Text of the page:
NBA history tells us that there's no surefire path back to the elite when a glory-days period ends. You saw what the mere fear of another sustained dry spell did to Danny Ainge this time last year, when Buford's counterpart with the Boston Celtics -- remembering all too well how long it took the Celts to recover from the end of Larry Bird's run with Kevin McHale and Robert Parish -- ushered out modern-day Boston legends Paul Pierce and Kevin Garnett for a fistful of future draft picks.
The Spurs, though, can draw encouragement on multiple fronts suggesting that they won't have to wheel and deal as dramatically as Ainge did. The consistency with which Buford and his team hit on draft picks, trades and role-player signings, for starters, has breathed new life into the aging Duncan and Ginobili, after San Antonio sandwiched two first-round exits in 2009 and 2011 around a 2010 sweep by Phoenix in the second round.
It appears, furthermore, that Buford will have at least one more season, with Forde and others in the organization at his side, to work on mapping out the daunting future that even the Spurs can't hold off forever.
Priority No. 1 is getting Leonard re-signed to an extension this summer when he becomes eligible for a new deal between July 1 and Oct. 31. Will Leonard push for the max he could surely command in the wake of the way he just fared head-to-head against LeBron on the biggest stage in the game? Or will he do what Duncan, Parker and Ginobili have so often done and take a little bit less than he could rightfully command on the open market to give the Spurs that added bit of flexibility?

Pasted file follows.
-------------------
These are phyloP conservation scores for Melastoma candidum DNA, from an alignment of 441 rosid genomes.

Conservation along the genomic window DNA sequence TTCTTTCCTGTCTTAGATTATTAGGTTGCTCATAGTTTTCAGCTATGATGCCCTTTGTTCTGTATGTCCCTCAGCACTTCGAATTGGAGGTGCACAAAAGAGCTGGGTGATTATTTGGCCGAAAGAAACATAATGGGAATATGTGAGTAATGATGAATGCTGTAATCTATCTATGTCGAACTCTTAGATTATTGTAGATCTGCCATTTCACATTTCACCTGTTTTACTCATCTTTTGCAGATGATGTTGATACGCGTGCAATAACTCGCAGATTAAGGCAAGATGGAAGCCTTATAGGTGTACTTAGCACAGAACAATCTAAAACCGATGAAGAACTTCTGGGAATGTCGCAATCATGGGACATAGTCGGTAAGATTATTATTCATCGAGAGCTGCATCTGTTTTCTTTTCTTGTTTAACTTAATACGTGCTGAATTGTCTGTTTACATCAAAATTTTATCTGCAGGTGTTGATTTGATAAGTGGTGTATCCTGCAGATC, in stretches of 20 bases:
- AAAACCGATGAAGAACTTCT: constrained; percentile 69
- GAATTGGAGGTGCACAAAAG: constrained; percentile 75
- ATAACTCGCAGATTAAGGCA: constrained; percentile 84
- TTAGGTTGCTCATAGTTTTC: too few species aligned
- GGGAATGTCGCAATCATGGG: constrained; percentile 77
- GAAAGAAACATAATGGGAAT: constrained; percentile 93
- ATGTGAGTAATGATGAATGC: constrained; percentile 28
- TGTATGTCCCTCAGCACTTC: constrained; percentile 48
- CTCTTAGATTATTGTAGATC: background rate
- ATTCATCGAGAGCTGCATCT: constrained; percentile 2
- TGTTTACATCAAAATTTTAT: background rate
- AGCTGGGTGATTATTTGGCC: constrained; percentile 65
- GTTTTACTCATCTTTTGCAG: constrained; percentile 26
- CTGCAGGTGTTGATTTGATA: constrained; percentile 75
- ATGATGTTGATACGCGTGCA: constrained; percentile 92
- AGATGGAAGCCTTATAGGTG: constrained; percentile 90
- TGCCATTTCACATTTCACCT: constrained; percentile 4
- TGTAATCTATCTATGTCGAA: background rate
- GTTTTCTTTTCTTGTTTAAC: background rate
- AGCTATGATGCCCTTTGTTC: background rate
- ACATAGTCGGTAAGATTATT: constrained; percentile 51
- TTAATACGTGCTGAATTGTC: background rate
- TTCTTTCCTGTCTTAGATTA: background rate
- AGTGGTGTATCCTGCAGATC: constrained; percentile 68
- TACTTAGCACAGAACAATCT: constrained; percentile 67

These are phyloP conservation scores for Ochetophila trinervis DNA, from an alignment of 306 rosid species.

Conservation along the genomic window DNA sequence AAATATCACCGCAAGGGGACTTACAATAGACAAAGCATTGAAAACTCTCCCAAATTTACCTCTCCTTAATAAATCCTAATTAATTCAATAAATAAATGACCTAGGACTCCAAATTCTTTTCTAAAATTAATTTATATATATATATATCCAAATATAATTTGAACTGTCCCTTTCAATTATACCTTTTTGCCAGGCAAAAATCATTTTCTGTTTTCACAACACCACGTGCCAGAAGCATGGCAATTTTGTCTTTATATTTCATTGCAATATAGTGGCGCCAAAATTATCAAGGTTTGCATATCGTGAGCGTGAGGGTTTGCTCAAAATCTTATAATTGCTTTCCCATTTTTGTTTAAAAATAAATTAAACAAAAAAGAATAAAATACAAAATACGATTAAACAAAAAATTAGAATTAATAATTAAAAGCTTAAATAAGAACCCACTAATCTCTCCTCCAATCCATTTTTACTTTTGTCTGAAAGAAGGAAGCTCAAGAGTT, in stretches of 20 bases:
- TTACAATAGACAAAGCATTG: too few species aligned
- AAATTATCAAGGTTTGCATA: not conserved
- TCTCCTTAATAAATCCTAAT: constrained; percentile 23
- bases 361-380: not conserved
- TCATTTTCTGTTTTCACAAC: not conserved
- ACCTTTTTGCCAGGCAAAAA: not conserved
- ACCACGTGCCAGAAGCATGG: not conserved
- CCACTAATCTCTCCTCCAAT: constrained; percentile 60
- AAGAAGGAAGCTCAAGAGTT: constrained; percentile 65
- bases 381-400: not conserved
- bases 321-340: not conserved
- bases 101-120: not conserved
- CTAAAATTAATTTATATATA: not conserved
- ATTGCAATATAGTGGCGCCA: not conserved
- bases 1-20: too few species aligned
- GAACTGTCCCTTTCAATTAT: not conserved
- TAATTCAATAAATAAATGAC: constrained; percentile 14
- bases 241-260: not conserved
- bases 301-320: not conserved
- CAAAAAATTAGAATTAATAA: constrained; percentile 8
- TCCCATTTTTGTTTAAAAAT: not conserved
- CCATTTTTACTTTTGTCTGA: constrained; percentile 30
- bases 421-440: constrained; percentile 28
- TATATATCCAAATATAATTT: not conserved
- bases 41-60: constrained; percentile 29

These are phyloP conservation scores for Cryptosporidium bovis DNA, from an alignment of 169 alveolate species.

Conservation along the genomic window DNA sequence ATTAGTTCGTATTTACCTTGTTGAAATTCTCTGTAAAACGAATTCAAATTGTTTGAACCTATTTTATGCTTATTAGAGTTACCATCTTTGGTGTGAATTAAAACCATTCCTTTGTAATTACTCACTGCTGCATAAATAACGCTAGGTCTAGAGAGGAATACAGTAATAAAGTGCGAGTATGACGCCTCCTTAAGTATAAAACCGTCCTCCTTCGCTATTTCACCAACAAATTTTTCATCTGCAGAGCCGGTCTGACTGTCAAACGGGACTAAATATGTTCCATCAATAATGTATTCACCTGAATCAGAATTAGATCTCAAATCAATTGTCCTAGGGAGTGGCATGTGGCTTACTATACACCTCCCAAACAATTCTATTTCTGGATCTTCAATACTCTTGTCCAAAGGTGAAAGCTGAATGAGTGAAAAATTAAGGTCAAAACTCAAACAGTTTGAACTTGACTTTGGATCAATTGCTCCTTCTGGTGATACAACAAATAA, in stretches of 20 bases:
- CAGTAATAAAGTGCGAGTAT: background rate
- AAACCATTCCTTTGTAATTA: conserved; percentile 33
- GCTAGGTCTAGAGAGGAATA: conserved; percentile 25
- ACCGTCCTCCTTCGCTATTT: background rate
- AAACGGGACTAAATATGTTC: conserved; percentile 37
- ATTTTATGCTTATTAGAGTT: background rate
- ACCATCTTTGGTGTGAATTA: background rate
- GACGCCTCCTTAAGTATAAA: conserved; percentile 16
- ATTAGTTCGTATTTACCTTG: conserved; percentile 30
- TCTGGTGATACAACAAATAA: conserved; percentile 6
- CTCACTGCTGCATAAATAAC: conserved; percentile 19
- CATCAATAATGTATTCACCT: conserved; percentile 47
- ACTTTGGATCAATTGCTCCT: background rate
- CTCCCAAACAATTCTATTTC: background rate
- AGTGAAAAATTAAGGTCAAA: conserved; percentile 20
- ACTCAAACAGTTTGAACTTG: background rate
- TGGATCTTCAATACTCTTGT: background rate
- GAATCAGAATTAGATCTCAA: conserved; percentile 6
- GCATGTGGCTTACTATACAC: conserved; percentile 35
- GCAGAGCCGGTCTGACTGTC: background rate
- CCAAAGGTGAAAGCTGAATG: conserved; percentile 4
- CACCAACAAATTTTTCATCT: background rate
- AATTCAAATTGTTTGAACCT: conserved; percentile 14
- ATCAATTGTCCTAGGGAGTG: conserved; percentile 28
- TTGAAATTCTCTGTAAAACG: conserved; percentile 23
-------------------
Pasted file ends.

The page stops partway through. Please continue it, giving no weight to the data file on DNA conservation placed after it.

Instinct tells you that the Spurs' elders and Leonard -- who's already universally regarded, at 22, as a natural-born Spur -- will figure it out. Nothing is guaranteed, as a seven-year wait for ring No. 5 taught everyone in South Texas, but instinct also tells you that the Spurs always have a plan.
They will likewise have to fend off a full-court press from Golden State and Utah to try to pilfer noted Spurs shot doctor Chip Engelland from Pop's staff and will eventually have to determine whether some of the youngsters they have stashed abroad -- such as 2013 first-round pick Livio Jean-Charles from French Guiana and Latvian second-rounder Davis Bertans -- can live up to their promise and become contributors to the frontcourt Duncan eventually leaves behind.
Yet who would dare doubt them after what the Spurs just achieved?
"The truth is that I never really cared what people said about us," Ginobili said. "There was not one season since I'm in the NBA that I really didn't truly believe that we could have won it.
"Playing with the teammates I've always played [with], coached by the guy that is coaching us, I always felt that we had a shot. I truly never believed [that the 2013 Finals] was the last shot."
In an interview with me on ESPN Radio in the immediate aftermath of San Antonio's Game 5 rout, Ginobili added: "The first three [championships] were in five years. I'm not saying it was easy, but it was too quick. Now at almost 37, TD at 38 ... this tastes so good."
The Spurs begged David Robinson, at 37, to play on after the 2003 Finals, but The Admiral couldn't be swayed after kneeling down to kiss the center circle in triumph. Fortunately now, more than a decade later, no one within the Spurs' circle seems to think they will have to lobby Duncan too hard.
Surely you heard him in that "SportsCenter" sit-down with ESPN's Stuart Scott, clutching his two kids tightly as the final minutes of the dreamiest Father's Day ticked away and revealing: "I still feel I can play. I still feel I can help."
Those sentiments must bring untold joy and relief to the Spur charged with the tricky task of managing the present while never losing sight of the fact that even San Antonio will someday have to deal with tomorrow.
"I'm so pleased for Tim, Tony, Manu and Pop, because [so many outsiders said] this wasn't going to happen after 2010," Buford said. "Then to come as close as we did last year and not get a ring, I know how much everybody hurt. So for them to experience this, I'm thrilled for them."